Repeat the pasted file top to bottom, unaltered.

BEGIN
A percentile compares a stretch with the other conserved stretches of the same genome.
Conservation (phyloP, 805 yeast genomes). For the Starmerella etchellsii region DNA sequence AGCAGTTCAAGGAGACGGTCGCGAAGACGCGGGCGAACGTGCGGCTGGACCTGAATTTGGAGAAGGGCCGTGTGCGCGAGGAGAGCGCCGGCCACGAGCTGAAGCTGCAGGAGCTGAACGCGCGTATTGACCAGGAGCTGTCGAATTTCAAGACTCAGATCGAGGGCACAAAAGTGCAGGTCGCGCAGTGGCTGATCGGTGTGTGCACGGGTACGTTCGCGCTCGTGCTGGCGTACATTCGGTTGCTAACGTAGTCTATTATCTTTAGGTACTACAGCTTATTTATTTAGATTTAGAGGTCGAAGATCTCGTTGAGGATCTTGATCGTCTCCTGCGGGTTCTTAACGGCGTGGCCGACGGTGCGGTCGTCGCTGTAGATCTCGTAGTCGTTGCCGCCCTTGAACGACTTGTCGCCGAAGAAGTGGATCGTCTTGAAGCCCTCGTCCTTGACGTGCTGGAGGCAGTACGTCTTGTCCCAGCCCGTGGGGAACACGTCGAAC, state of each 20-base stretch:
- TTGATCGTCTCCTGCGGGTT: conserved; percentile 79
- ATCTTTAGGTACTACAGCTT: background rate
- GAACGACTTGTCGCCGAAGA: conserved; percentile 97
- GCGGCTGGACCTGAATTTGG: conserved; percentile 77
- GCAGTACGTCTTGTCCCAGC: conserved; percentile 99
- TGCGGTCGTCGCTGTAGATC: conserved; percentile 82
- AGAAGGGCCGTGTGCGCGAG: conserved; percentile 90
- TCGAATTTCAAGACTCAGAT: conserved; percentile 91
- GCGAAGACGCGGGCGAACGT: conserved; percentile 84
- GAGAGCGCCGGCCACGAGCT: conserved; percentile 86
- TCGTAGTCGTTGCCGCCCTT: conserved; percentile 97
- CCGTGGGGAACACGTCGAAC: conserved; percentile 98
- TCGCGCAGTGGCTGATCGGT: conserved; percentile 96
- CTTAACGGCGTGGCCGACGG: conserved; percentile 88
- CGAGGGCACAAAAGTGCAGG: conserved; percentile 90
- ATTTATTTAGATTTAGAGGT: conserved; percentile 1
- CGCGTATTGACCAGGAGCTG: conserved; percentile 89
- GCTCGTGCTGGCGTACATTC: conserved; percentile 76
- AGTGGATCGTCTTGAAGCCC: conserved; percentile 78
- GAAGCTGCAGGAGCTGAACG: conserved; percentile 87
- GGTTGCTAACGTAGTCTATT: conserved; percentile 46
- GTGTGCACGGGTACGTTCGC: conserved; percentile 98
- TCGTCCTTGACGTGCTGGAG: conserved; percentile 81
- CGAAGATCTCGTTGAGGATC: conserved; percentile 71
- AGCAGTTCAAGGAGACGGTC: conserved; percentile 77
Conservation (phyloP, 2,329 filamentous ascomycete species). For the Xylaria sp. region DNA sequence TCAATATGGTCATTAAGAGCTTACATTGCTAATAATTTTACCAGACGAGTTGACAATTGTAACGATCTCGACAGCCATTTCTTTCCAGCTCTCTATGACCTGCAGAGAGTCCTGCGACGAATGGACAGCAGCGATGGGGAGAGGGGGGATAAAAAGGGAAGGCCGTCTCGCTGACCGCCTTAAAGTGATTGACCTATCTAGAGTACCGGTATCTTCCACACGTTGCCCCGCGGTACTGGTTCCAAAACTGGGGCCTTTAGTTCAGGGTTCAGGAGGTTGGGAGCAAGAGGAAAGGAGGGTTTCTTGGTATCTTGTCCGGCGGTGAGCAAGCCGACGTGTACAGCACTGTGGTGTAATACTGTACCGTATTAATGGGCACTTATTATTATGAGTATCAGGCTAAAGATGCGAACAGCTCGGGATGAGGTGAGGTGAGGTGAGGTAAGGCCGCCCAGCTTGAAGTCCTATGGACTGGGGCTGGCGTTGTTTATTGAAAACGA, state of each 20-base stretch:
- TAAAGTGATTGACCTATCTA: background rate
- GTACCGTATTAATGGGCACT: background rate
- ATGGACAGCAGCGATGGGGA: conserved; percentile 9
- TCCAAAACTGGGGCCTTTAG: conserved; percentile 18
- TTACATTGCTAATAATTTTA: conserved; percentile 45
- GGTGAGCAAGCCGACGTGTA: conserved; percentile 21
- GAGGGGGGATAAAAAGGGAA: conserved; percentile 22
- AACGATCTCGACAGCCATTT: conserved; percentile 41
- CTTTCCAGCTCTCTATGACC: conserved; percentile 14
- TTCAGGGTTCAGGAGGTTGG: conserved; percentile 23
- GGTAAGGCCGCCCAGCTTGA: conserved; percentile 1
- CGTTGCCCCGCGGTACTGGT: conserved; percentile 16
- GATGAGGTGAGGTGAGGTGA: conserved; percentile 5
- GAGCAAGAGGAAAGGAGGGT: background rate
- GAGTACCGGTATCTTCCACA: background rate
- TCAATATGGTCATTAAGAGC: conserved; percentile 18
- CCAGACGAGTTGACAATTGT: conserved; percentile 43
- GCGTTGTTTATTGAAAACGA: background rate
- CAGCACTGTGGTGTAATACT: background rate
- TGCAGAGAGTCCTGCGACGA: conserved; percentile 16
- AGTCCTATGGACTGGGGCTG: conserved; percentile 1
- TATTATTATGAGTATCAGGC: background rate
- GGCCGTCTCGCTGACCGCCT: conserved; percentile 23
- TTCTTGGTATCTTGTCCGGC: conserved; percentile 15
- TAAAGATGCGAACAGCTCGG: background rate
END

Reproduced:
A percentile compares a stretch with the other conserved stretches of the same genome.
Conservation (phyloP, 805 yeast genomes). For the Starmerella etchellsii region DNA sequence AGCAGTTCAAGGAGACGGTCGCGAAGACGCGGGCGAACGTGCGGCTGGACCTGAATTTGGAGAAGGGCCGTGTGCGCGAGGAGAGCGCCGGCCACGAGCTGAAGCTGCAGGAGCTGAACGCGCGTATTGACCAGGAGCTGTCGAATTTCAAGACTCAGATCGAGGGCACAAAAGTGCAGGTCGCGCAGTGGCTGATCGGTGTGTGCACGGGTACGTTCGCGCTCGTGCTGGCGTACATTCGGTTGCTAACGTAGTCTATTATCTTTAGGTACTACAGCTTATTTATTTAGATTTAGAGGTCGAAGATCTCGTTGAGGATCTTGATCGTCTCCTGCGGGTTCTTAACGGCGTGGCCGACGGTGCGGTCGTCGCTGTAGATCTCGTAGTCGTTGCCGCCCTTGAACGACTTGTCGCCGAAGAAGTGGATCGTCTTGAAGCCCTCGTCCTTGACGTGCTGGAGGCAGTACGTCTTGTCCCAGCCCGTGGGGAACACGTCGAAC, state of each 20-base stretch:
- TTGATCGTCTCCTGCGGGTT: conserved; percentile 79
- ATCTTTAGGTACTACAGCTT: background rate
- GAACGACTTGTCGCCGAAGA: conserved; percentile 97
- GCGGCTGGACCTGAATTTGG: conserved; percentile 77
- GCAGTACGTCTTGTCCCAGC: conserved; percentile 99
- TGCGGTCGTCGCTGTAGATC: conserved; percentile 82
- AGAAGGGCCGTGTGCGCGAG: conserved; percentile 90
- TCGAATTTCAAGACTCAGAT: conserved; percentile 91
- GCGAAGACGCGGGCGAACGT: conserved; percentile 84
- GAGAGCGCCGGCCACGAGCT: conserved; percentile 86
- TCGTAGTCGTTGCCGCCCTT: conserved; percentile 97
- CCGTGGGGAACACGTCGAAC: conserved; percentile 98
- TCGCGCAGTGGCTGATCGGT: conserved; percentile 96
- CTTAACGGCGTGGCCGACGG: conserved; percentile 88
- CGAGGGCACAAAAGTGCAGG: conserved; percentile 90
- ATTTATTTAGATTTAGAGGT: conserved; percentile 1
- CGCGTATTGACCAGGAGCTG: conserved; percentile 89
- GCTCGTGCTGGCGTACATTC: conserved; percentile 76
- AGTGGATCGTCTTGAAGCCC: conserved; percentile 78
- GAAGCTGCAGGAGCTGAACG: conserved; percentile 87
- GGTTGCTAACGTAGTCTATT: conserved; percentile 46
- GTGTGCACGGGTACGTTCGC: conserved; percentile 98
- TCGTCCTTGACGTGCTGGAG: conserved; percentile 81
- CGAAGATCTCGTTGAGGATC: conserved; percentile 71
- AGCAGTTCAAGGAGACGGTC: conserved; percentile 77
Conservation (phyloP, 2,329 filamentous ascomycete species). For the Xylaria sp. region DNA sequence TCAATATGGTCATTAAGAGCTTACATTGCTAATAATTTTACCAGACGAGTTGACAATTGTAACGATCTCGACAGCCATTTCTTTCCAGCTCTCTATGACCTGCAGAGAGTCCTGCGACGAATGGACAGCAGCGATGGGGAGAGGGGGGATAAAAAGGGAAGGCCGTCTCGCTGACCGCCTTAAAGTGATTGACCTATCTAGAGTACCGGTATCTTCCACACGTTGCCCCGCGGTACTGGTTCCAAAACTGGGGCCTTTAGTTCAGGGTTCAGGAGGTTGGGAGCAAGAGGAAAGGAGGGTTTCTTGGTATCTTGTCCGGCGGTGAGCAAGCCGACGTGTACAGCACTGTGGTGTAATACTGTACCGTATTAATGGGCACTTATTATTATGAGTATCAGGCTAAAGATGCGAACAGCTCGGGATGAGGTGAGGTGAGGTGAGGTAAGGCCGCCCAGCTTGAAGTCCTATGGACTGGGGCTGGCGTTGTTTATTGAAAACGA, state of each 20-base stretch:
- TAAAGTGATTGACCTATCTA: background rate
- GTACCGTATTAATGGGCACT: background rate
- ATGGACAGCAGCGATGGGGA: conserved; percentile 9
- TCCAAAACTGGGGCCTTTAG: conserved; percentile 18
- TTACATTGCTAATAATTTTA: conserved; percentile 45
- GGTGAGCAAGCCGACGTGTA: conserved; percentile 21
- GAGGGGGGATAAAAAGGGAA: conserved; percentile 22
- AACGATCTCGACAGCCATTT: conserved; percentile 41
- CTTTCCAGCTCTCTATGACC: conserved; percentile 14
- TTCAGGGTTCAGGAGGTTGG: conserved; percentile 23
- GGTAAGGCCGCCCAGCTTGA: conserved; percentile 1
- CGTTGCCCCGCGGTACTGGT: conserved; percentile 16
- GATGAGGTGAGGTGAGGTGA: conserved; percentile 5
- GAGCAAGAGGAAAGGAGGGT: background rate
- GAGTACCGGTATCTTCCACA: background rate
- TCAATATGGTCATTAAGAGC: conserved; percentile 18
- CCAGACGAGTTGACAATTGT: conserved; percentile 43
- GCGTTGTTTATTGAAAACGA: background rate
- CAGCACTGTGGTGTAATACT: background rate
- TGCAGAGAGTCCTGCGACGA: conserved; percentile 16
- AGTCCTATGGACTGGGGCTG: conserved; percentile 1
- TATTATTATGAGTATCAGGC: background rate
- GGCCGTCTCGCTGACCGCCT: conserved; percentile 23
- TTCTTGGTATCTTGTCCGGC: conserved; percentile 15
- TAAAGATGCGAACAGCTCGG: background rate